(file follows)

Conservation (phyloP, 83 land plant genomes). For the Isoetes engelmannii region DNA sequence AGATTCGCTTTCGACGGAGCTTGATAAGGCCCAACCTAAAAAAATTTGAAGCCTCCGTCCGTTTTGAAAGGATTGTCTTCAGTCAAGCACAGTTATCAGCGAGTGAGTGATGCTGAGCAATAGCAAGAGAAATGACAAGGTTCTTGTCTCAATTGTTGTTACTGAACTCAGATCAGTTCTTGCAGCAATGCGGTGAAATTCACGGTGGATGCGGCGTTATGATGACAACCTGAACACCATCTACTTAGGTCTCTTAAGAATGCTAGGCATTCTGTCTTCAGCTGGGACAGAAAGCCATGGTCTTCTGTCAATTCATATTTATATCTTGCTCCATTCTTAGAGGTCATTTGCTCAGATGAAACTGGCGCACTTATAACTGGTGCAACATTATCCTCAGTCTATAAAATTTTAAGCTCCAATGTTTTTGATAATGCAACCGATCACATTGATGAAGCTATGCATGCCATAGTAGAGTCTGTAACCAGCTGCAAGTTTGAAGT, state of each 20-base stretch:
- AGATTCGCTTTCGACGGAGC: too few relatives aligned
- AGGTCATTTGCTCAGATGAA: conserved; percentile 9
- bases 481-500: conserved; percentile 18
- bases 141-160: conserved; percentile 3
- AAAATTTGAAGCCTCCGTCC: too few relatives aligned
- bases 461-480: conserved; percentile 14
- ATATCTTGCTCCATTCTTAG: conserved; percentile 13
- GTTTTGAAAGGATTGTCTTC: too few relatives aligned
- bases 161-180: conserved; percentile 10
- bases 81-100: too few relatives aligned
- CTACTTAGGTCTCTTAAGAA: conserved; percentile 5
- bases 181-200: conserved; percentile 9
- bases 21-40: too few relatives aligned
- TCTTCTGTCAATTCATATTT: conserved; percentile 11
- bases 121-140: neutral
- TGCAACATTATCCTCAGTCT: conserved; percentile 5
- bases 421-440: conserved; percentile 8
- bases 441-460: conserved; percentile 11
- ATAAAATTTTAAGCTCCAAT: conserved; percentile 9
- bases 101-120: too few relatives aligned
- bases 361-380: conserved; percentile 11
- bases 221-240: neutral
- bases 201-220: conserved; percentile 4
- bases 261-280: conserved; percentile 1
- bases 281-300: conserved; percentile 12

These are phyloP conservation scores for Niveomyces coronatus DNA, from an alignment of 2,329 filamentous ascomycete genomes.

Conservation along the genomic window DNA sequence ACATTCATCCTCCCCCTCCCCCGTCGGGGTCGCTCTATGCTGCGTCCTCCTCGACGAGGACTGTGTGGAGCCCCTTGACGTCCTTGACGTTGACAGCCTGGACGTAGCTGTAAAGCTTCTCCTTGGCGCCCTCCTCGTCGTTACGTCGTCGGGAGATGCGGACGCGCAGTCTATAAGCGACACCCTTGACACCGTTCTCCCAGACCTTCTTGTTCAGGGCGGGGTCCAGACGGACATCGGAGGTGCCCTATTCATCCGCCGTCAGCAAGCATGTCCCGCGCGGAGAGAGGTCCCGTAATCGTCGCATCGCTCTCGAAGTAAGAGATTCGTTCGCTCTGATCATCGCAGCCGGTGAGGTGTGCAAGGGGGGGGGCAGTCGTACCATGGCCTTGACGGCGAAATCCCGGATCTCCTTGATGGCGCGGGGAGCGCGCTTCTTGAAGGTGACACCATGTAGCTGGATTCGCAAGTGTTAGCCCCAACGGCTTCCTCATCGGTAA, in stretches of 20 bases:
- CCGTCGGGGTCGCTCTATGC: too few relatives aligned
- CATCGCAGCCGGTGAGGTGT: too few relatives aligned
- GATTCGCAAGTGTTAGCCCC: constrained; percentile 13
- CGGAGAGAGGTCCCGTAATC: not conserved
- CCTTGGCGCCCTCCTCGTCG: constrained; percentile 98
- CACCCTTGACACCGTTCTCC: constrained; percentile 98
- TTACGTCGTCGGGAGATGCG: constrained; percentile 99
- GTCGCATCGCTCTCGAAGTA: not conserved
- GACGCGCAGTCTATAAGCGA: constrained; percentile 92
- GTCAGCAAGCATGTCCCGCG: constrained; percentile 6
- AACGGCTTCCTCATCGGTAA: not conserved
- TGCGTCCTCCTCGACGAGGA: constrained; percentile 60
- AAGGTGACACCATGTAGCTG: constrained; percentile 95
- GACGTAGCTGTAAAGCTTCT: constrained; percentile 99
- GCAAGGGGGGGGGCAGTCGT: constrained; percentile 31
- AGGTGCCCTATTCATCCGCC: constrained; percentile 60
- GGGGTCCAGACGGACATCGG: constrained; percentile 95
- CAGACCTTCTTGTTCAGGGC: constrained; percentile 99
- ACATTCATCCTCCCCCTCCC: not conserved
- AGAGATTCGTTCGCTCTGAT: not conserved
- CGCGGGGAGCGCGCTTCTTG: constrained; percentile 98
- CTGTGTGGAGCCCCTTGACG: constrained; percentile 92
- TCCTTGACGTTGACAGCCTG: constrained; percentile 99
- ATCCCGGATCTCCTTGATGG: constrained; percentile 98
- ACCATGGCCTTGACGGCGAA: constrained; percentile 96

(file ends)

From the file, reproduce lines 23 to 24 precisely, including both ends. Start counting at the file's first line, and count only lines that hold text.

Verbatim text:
- bases 221-240: neutral
- bases 201-220: conserved; percentile 4